For outsiders, it can seem as if Portland just sprung out of the earth around the time the Decemberists put out their first album. Only in the last few years has the city been considered a “youth destination” and made the subject of a bazillion think pieces in New York-based magazines and–ahem–cable sketch comedy shows. Before then, who knew the place even existed? In truth, Portland was born on a coin toss in 1845 and has been a land of strange, bearded wonders ever since.
Just ask Doug Kenck-Crispin. As the resident “ribald historian” at orhistory.com and host of the bi-weekly podcast Kick-Ass Oregon History, he is well aware the phrase “Keep Portland Weird” isn’t so much a rallying cry for the recent influx of hipster transplants as it is an unofficial town motto stretching back 167 years. Here, Kenck-Crispin provides us with five historical facts to prove that point:
1) In 1883, when Stephen Skidmore died, he bequeathed $5,000 to the city for a fountain. Skidmore vastly underestimated the cost of such a venture, and left woefully little dollars to complete the project. Henry Weinhard’s offer to fill the Skidmore fountain with beer for the 1888 dedication was turned down by party pooper Henry Failing.
2) On St. Patrick’s Day in 1948, Mill Ends Park was dedicated. The park has been recognized by many schooled in such trivial matters as the World’s Smallest Park. Yet again, eternally imprisoning us in a shameful stance when we want to say to Seattle, “mine is bigger than yours.”
3) While we at orhistory.com are quite familiar with strippers named Mercedes and Erotica, we wish we could have met Portland’s Best Named Whore, Boneyard Mary. A longshoreman named William McMahon went missing from his ship, the Willamette Slough, and the harlot–more than just an acquaintance of Mr. McMahon’s–was suspected. A friend of the deceased, who found his cabin empty, was named “Wide Awake” Harrington, yet again demonstrating that Portland has always been Tweakerville. (And the coppers were never able to pin the caper on Mary.)
4) Remember the time the parks downtown were occupied by a bunch of dirty hippies protesting “the system,” camping and partying and fucking until the Mayor got tired of this bullshit and sent in the police? Oh, but wait, that was May 1970 at the PSU Park Blocks, when Mayor Terry Schrunk’s cops beat the shit out of a bunch of hippies, sending 31 protesters to the hospital. Props to Sam Adams, Portland’s kinder, gentler mayor.
5) Likely Portland’s first food cart, in 1957 a dozen ladies from a Red Cross class simulated feeding mass refugees from the holocaust of an atomic apocalypse. Called the Civil Defense Austerity Meal, the women cooked over an oven made from rubble brick and a galvanized garbage can. The menu consisted of a casserole of baked beans and wieners, scalloped potatoes and ham, pickled beets and a tossed salad. Ahhh-palling to you Portland foodies, indeed!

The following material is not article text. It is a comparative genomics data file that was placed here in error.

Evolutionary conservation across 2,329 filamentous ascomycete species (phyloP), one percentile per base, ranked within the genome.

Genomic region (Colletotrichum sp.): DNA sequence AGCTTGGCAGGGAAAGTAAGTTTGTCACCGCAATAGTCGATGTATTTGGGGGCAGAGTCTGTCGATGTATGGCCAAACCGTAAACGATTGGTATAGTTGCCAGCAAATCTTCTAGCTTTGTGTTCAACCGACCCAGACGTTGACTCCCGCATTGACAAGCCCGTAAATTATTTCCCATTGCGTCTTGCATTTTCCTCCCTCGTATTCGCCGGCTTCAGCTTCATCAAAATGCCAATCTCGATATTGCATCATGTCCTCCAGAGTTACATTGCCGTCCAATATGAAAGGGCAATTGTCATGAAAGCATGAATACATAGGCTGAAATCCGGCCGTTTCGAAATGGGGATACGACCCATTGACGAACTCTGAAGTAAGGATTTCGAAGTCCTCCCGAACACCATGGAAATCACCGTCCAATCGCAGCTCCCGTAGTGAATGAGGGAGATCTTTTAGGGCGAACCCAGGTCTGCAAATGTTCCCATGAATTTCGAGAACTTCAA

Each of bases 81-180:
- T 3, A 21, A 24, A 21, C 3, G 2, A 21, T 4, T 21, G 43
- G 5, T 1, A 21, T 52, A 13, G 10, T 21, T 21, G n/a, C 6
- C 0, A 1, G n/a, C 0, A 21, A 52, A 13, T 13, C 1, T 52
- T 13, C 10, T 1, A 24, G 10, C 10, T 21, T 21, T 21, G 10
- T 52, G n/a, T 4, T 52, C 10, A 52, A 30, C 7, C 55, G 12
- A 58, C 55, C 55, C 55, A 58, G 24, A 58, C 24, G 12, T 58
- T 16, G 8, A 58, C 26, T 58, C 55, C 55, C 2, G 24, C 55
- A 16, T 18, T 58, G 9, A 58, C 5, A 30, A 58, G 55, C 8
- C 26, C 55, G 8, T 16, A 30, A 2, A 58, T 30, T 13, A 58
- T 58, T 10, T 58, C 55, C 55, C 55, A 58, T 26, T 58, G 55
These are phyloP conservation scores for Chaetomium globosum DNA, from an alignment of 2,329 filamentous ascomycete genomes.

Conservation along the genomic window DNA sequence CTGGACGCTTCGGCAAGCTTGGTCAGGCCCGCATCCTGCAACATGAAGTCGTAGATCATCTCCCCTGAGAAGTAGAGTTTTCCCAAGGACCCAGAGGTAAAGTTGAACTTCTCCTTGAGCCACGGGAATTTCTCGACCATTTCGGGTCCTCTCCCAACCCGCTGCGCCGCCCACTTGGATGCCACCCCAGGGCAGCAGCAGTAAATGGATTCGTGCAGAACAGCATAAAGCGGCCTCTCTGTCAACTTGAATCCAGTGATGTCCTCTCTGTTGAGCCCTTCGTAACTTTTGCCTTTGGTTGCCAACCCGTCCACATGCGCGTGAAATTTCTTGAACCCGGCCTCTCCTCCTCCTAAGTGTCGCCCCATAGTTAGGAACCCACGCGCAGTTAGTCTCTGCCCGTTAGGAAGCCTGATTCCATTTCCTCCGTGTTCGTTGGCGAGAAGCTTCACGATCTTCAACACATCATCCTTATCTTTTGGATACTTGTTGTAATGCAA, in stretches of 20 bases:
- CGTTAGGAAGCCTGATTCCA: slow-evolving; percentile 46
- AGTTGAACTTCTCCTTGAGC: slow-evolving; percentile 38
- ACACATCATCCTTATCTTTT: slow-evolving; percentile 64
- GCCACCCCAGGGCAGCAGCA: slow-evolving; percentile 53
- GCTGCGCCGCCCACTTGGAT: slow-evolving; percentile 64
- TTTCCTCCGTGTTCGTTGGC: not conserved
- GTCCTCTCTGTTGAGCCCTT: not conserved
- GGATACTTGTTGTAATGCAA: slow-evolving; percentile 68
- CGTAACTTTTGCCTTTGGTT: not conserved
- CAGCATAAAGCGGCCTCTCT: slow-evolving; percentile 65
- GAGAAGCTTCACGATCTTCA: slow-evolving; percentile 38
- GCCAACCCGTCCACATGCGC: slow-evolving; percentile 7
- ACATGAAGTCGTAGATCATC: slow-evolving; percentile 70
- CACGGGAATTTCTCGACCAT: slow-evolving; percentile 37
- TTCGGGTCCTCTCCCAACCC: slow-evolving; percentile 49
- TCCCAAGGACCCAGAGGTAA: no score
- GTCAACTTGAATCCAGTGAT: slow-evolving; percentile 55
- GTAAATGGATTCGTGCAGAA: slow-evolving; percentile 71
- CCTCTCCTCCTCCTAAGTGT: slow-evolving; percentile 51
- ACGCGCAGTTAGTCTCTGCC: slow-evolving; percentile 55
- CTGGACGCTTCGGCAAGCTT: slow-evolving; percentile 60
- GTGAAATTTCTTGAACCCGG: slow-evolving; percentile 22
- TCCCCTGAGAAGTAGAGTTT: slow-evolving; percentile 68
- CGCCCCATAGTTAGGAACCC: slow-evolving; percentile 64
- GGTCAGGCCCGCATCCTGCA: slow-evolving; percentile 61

Not enough? Here now, courtesy of the all-knowledgeable Twitter feed Ancient Portland, are five even more arcane things you didn’t know about Portland. Why are they so arcane? Well, because they’re totally made up.
1) According to the historian Tacitus, Portland was founded in 851 BC by Willamette Valley warlords, who vowed they would never use umbrellas, even if common sense demanded it. This is a custom that continued through modern times. Indeed, an anonymous 1771 diarist wrote: “It is curious that, given the Inclemency of Climate & Constancy of Rain, Portlandians care not if their Wigs become soaked.”
2) In antiquity, Portland’s economy was based on moss. Moss farmers spent much of the year in the drizzle, sipping ale or coffee until summer. Little has changed. Interestingly, “moss farmers” was a derogatory term for Portlanders during the 16th-century Californite Wars.
3) Writer and libertine Giacomo Casanova’s visit to the celebrated Portland pâtissière Voodoo Doughnuts in 1791 proved scandalous when he chose a pastry that, according to a local chronicler, “amusingly resembled the Priapic member.”
4) Portlanders have always been serious about eating locally. Portland’s ancient locavores lived exclusively off squirrels, dandelions, crows, and Burgerville hazelnut milkshakes.
5) Likewise, Portland has always had an affinity for coffee. According to tradition, St. Drogo, patron of baristas, lived in a Goose Hill monastery and made devout latte art depicting the Virgin Mary. He was brutally martyred via steam wand in Canby in 1185. Scholars believe, however, that Portland’s first specialty coffee drink was not made until 1711 and was milk, coffee, and ground-up Egyptian mummies. Critics were horrified that the mummies were not local.